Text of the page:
(Updates with summit outcomes in third paragraph.)
Dec. 9 (Bloomberg) -- Nobel Economics Laureate Christopher A. Sims said Europe needs to preserve the euro and that the only obstacle to a functioning currency union is better fiscal coordination.
“It’s worth paying a price to preserve the euro,” Sims, who is in Stockholm to attend an award ceremony for the Nobel economics prize he won in October together with Thomas J. Sargent, said yesterday in an interview. “It needs to be a true fiscal union. That means there should be some kind of euro-wide tax instrument. There should be euro bonds.”
European leaders convened in Brussels last night in their latest attempt to stem the spread of the debt crisis, which now threatens the AAA credit ratings of the bloc’s biggest economies. The talks yielded a show of commitment to tighter anti-deficit rules and the addition of 200 billion euros ($267 billion) to the region’s crisis-fighting funds. German Chancellor Angela Merkel said Europe will create a “new fiscal union” that includes a “debt brake for all euro countries.”
“Some people talk as if the cultures and the economies are so different that it was a mistake to think of trying to unify them,” Sims said. “The mistake was only in thinking that it was feasible to have a monetary union without any discussion of preparing institutions for a central fiscal authority. If you could put those two things together, I think there would be big advantages to Europe.”
There are more advantages than disadvantages to keeping the euro, Sims said. “There should be an active market in euro bonds backed up by a central euro tax. As soon as you put in a euro tax, you’ve implicitly put in fiscal transfers.”
Germany has said that any debate on common euro-area debt issuance could only come after tighter fiscal union has been achieved. Focusing on common borrowing before imposing better budget controls across the 17-member union risks taking focus away from the bloc’s main goal, German Finance Minister Wolfgang Schaeuble said Nov. 28.
Sims said the European Central Bank’s decision yesterday to cut its benchmark interest rate a quarter percentage point to 1 percent was needed to support the economy.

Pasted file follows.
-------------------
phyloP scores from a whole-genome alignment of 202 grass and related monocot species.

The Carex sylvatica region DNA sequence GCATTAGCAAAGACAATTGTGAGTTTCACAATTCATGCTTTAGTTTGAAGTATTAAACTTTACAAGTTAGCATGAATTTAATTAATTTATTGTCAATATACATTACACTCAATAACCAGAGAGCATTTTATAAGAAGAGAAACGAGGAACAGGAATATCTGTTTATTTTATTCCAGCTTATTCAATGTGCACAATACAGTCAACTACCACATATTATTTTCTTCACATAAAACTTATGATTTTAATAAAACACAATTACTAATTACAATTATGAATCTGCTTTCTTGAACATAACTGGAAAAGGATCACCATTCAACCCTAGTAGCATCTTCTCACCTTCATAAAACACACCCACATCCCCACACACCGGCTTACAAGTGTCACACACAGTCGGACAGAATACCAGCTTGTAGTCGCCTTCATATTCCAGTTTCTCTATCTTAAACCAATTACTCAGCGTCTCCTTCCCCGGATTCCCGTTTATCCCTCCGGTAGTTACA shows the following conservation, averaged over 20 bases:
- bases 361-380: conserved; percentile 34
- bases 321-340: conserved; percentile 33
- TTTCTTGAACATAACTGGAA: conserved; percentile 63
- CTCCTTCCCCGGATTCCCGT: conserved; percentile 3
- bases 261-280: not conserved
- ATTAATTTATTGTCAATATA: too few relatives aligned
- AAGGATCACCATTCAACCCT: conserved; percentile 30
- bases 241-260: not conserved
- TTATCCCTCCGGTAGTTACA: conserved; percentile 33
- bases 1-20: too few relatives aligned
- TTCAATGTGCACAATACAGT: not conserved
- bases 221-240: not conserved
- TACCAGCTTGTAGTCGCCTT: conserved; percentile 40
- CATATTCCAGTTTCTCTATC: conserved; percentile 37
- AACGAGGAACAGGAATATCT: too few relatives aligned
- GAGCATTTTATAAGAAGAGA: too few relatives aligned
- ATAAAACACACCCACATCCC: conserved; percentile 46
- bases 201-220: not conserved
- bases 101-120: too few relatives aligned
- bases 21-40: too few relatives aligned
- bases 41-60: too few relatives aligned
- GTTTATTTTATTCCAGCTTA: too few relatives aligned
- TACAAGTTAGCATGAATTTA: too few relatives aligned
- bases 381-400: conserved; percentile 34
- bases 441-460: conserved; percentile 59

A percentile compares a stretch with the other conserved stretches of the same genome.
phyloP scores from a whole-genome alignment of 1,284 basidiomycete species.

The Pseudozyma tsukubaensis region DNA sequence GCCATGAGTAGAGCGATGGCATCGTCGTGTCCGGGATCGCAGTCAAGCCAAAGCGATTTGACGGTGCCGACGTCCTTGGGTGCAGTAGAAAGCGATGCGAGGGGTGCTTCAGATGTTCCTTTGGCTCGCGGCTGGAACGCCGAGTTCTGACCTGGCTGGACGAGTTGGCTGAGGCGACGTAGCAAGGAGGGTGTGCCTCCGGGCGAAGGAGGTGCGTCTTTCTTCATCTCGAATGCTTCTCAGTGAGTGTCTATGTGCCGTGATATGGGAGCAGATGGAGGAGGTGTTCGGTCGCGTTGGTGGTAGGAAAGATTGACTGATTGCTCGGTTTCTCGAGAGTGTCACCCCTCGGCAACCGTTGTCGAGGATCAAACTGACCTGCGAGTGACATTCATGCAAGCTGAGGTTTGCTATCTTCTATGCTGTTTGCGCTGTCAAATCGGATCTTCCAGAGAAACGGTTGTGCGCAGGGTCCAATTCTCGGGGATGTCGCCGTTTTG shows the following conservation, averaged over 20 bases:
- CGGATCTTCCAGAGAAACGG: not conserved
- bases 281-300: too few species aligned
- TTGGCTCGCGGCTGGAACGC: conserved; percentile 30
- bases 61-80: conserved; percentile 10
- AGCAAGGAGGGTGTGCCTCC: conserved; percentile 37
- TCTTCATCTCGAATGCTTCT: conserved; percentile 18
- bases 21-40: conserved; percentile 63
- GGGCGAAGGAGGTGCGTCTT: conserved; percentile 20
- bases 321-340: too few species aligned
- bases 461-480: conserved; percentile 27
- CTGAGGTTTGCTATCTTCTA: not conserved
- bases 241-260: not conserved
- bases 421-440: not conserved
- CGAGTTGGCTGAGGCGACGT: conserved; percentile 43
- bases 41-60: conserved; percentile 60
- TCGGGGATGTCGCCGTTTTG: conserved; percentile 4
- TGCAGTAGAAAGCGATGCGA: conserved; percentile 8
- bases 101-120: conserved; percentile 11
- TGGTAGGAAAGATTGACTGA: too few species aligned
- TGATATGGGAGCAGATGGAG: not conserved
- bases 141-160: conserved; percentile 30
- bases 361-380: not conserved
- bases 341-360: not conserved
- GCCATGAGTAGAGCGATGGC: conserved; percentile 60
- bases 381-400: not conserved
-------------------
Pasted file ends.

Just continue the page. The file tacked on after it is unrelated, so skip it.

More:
“The euro area looks like it could be going into recession because of all these uncertainties and in that case it makes sense for the ECB to be trying to offset that,” he said.
The ECB is calling on the politicians to do more to stem the crisis. ECB President Mario Draghi said yesterday that “all euro-area governments urgently need to do their utmost” to deliver fiscal sustainability. The ECB has resisted calls to act as a lender of last resort, arguing such a step would compromise its inflation mandate.
“If there is fiscal backing for it, it would be a good idea for the ECB to act as a true lender of last resort to identify those countries that are paying high interest rates, mainly because of panicky behavior on the part of people who are afraid of default,” Sims said.
Draghi yesterday offered banks unlimited cash for three years while damping speculation the ECB will buy more government bonds to stem the region’s debt crisis.
The yield difference between Italian two-year notes and similar-maturity German bunds grew to 594 basis points, the widest spread this week. The 10-year spread swelled to 444 basis points from 389 on Dec. 7.
If the ECB were to “intervene and people have the idea that this was just going to be used by the southern European countries as an excuse not to get their public house in order and that there is no commitment on the part of the northern European countries to back up the ECB if it needs recapitalization, the result would be inflation and that in itself would endanger the euro,” Sims said.
--Editors: Tasneem Brogger, James Hertling.
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